The United Nation envoy for Colombia has called for improved protection for former combatants who are being killed in increased violence and massacres by other groups that have cropped up since the 2016 peace accord.
United Nations Secretary-General Antonio Guterres said the UN political mission in Colombia verified 19 killings of former combatants from the country’s main rebel group, the Revolutionary Armed Forces of Colombia (FARC), in the three-month period ending September 25.
The latest victims included one of the highest-ranking former FARC commanders, Jorge Ivan Ramos, who became a FARC political party leader and was killed on August 28.
The UN chief said Ramos was actively engaged in implementing the 2016 peace deal with the government, including working on a crop substitution programme and the handover process for FARC assets.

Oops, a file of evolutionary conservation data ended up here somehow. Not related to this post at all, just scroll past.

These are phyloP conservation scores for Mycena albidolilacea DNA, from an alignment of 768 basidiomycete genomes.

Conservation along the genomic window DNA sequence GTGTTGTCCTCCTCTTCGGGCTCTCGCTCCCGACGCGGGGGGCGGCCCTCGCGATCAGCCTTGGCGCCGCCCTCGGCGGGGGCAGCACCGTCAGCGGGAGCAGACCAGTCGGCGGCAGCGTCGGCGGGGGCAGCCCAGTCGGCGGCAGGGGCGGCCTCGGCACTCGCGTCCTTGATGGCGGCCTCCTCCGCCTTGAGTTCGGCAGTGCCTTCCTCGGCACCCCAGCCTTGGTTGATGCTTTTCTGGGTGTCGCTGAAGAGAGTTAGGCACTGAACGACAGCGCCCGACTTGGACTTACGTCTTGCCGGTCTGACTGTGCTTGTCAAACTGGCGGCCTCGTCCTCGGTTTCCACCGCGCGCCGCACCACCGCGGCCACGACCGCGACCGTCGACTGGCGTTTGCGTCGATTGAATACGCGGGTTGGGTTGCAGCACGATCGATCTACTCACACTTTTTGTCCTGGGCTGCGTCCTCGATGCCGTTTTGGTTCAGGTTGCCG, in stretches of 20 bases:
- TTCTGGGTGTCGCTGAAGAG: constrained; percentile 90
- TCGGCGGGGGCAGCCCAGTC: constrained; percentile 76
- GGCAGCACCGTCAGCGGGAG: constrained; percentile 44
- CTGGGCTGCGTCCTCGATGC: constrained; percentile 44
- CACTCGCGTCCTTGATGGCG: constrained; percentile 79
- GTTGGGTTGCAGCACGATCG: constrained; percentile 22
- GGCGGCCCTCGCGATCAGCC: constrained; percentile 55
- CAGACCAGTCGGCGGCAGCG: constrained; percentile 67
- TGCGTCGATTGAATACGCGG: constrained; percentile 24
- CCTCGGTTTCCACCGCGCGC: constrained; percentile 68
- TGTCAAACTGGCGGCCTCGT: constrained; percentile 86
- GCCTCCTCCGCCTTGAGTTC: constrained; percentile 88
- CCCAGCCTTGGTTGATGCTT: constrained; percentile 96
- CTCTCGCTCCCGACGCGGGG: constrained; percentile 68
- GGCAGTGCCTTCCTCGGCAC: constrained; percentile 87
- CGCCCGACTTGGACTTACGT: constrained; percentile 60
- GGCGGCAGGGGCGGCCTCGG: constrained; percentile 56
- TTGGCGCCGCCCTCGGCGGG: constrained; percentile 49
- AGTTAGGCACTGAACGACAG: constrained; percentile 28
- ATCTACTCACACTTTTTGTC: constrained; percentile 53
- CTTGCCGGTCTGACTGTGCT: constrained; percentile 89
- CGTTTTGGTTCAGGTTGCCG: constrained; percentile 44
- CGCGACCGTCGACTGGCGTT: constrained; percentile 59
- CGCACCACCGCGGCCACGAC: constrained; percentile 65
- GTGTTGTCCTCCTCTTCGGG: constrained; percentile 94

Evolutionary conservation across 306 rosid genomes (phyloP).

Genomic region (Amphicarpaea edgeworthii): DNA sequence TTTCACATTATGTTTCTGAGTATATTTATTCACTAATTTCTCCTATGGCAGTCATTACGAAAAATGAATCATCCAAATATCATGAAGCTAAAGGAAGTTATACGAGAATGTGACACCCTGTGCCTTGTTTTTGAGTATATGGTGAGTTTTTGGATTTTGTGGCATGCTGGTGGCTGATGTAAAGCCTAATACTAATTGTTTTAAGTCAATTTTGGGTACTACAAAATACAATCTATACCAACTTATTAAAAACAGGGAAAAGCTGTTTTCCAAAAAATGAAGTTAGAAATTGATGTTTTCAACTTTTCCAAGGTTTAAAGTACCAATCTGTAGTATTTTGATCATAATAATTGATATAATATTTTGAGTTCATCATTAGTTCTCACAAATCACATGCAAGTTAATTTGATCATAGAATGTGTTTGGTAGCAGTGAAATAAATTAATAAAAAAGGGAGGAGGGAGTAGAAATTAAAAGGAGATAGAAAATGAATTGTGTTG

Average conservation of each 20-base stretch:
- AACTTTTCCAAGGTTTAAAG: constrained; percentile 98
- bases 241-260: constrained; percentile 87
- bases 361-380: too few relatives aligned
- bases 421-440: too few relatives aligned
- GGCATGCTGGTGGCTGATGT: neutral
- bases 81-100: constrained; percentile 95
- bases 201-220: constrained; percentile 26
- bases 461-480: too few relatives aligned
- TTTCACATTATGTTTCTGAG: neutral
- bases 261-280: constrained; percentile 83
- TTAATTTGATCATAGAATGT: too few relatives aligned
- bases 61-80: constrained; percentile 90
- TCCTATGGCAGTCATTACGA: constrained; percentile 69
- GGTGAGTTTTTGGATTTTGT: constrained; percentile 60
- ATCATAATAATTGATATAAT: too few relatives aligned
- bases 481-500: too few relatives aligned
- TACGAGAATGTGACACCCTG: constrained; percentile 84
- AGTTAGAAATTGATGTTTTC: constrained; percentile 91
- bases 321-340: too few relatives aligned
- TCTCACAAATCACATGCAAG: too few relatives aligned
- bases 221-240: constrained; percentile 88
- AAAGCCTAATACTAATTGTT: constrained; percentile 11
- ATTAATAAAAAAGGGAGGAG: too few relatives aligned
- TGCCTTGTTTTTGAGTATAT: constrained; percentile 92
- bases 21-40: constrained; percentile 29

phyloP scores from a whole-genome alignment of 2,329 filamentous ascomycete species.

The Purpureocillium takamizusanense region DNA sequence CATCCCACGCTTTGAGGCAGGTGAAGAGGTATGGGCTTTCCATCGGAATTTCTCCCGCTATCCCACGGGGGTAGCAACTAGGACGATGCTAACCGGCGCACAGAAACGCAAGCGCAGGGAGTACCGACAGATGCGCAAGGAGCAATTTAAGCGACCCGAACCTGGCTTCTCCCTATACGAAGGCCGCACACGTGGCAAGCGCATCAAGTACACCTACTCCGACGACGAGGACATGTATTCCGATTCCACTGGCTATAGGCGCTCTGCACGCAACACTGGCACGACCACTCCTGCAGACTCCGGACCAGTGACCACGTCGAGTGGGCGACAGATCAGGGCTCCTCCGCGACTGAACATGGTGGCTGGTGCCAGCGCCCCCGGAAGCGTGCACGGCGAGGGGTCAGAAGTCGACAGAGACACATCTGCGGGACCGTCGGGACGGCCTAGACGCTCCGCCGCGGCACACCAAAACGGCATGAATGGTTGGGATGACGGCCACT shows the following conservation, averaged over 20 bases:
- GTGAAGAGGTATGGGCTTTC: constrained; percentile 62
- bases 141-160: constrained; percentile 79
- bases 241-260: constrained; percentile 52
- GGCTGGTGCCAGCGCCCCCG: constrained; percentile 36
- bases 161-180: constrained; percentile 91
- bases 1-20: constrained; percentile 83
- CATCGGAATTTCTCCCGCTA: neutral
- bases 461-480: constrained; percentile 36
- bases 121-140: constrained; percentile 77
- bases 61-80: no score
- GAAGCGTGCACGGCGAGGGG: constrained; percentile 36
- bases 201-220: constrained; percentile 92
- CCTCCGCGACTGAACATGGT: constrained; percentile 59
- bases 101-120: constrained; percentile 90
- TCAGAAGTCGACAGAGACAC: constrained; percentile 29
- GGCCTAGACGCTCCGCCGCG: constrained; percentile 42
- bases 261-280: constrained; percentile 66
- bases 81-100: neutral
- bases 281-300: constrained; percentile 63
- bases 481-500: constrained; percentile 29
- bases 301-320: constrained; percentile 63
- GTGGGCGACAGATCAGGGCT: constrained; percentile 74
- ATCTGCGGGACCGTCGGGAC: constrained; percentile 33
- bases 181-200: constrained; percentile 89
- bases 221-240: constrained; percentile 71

Before the peace deal was signed with the FARC, more than 50 years of war in Colombia caused more than 220,000 deaths and displaced nearly six million people. An amnesty law was adopted covering most offences committed by FARC fighters
Colombia’s Foreign Minister Claudia Blum had earlier told UN council that the safety and security of former combatants, human rights defenders and social and political leaders remains the country greatest challenge.